The ritual completed, I dropped to my knees, exhausted in every conceivable way. Malawa was dead and I’d helped her to cross over. Nothing mattered. I tucked my chin into my chest. I didn’t want to feel the blow that would end my life. The eyes of House Banda were on me. I glanced to each side and saw some of the house looking at me with respect, others with murderous rage. Malawa Banda was beloved by her people. I thought about my parents, my little sister and brother, wishing I could say goodbye to them. But without Malawa, nothing mattered. 

“Rise, son of Aprego.” Duchess Banda said. “You have brought our daughter back to us. You have respected her body and her spirit. I did not expect that…from one of your house.” 

The Duke. “I want to extend to you my respect for not taking the lives of the men, my men, who came to collect the Baroness. You spared their lives but took their honor. They have been…reprimanded. However, I am surprised. You could have left my daughter’s vessel in the neutral territory and never face us. You could have dropped her body here and sped away before any of us could recognize what was happening. Yet, here you are. At our mercy. Your family knows you are here. They know our daughter has died and that you helped her to cross over in full view of our house. They recognize that they may very well never see you again. You have both honored and dishonored your house. I must admit, I am perplexed. Explain yourself. Rise to your feet and give us your eyes.”

I stood. I’m not sure if the Duke compelled me or I stood on my own. I cautiously fixed my eyes on the Duke and the Duchess. I almost turned away, but that would be the height of disrespect. The pain of their loss was painted on their faces. It was almost too much. 

“Your majesties,” I addressed them. I am Espada Aprego of the House Aprego. I loved your daughter. I love her still.”

Murmurs and gasps escaped the crowd. The soldiers became restless. 

“Approach, Espada of house Aprego.” There was no denying the Duchess’s command. She held up her hand in the traditional Banda greeting. I followed suit. She grabbed my life-mate finger and I felt her focused flame burn through my skin and cleave through bone. I barely registered my finger hitting the polished ground. She took my finger and placed it on her daughter’s chest. 

She looked at me, tears turning to steam on her face. “Honor is honor.” 

The Duke was losing the battle to hold back his tears. He exchanged a brief glance with his wife. “House Banda,” he began. His dark skin glowing as his voice grew deeper, more assured. The heat washing off him was incredible. “This Aprego had nothing to do with the death of your Baroness. Our daughter was sick and we were not able to rid her of what was destroying her. If his presence here is an indication of anything, no matter how distasteful, your Baroness, my daughter, died with someone she loved watching over her. He will leave hear unharmed.”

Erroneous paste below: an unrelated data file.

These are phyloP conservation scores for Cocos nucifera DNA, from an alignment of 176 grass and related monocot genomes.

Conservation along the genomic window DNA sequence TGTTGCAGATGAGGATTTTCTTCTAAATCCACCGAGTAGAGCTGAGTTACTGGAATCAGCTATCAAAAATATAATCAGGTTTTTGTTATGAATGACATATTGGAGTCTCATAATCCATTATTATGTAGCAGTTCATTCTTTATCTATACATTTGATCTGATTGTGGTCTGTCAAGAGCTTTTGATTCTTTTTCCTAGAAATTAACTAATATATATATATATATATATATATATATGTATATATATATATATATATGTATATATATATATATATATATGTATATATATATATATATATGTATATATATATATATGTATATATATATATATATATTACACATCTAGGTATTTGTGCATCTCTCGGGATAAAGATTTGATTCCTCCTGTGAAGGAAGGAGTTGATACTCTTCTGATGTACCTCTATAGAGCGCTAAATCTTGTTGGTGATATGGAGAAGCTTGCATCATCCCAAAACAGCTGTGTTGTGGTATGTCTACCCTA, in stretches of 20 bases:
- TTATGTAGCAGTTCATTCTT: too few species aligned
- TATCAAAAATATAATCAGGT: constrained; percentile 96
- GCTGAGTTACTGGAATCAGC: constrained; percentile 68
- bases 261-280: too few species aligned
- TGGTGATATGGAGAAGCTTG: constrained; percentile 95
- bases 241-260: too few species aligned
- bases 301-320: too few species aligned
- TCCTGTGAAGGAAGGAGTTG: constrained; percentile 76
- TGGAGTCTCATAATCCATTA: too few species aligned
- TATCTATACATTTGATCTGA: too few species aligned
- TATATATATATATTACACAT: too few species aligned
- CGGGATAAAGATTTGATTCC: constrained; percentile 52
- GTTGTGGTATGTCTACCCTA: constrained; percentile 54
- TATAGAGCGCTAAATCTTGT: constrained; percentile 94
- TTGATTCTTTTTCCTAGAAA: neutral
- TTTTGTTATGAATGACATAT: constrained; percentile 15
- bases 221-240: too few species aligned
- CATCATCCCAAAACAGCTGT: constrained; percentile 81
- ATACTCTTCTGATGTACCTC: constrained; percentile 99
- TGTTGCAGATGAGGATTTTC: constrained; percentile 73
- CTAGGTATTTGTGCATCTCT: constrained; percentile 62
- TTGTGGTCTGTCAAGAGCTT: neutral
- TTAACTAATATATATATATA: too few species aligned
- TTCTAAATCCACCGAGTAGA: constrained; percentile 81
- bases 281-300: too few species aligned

“Go, Espada of Aprego. Tell your father that he and I shall talk after our mourning cycle. You will not bear witness.”

I ran. I fingered the cauterized wound where my life-mate finger used to be. I ran faster. I entered Aprego territory and a squadron of my father’s runners escorted me home. 

My mother was waiting for me at the first gate. She dismissed the runners and drew me in to her chest. Princess Sabine Aprego scolded me. “You’ve caused us a lot of trouble, mi amor. You’ll pay for it. Your father will make sure.” She smacked my wound and laughed when I winced. 

“Rest now. Heal fully. You’ll face your father’s anger soon enough.” 


Eurelian slowly descended from his sleeping perch. He let gravity pull him to the floor, relishing the stretch of his transversospinals and longissimus dorsi. He hung there for several minutes, cataloging every ache and pain. Some were sharp, some were dull, and all of them carried a story. He made his way to his full-length mirror. He was in fine shape for his age. He flexed and admired how tight his skin was, how shiny his scutes were, despite the deep scaring. A hero’s body, he chuckled to himself. He grabbed his tablet, thought better of it and replaced it in its dock. He needed to be with his thoughts.

His world had achieved peace. Well, the kind of peace that local law enforcement or the military could protect. The time for spectacle heroics was at an end. Citywide battles with alien enemies—that chapter was closed. Eurelian was sure that the citizens, and the government, were happy that wholescale civic destruction in the name of protecting freedom was a thing of the past. Those in the construction trades were probably pretty angry. My antics provided them all with some measure of wealth, he muttered to himself.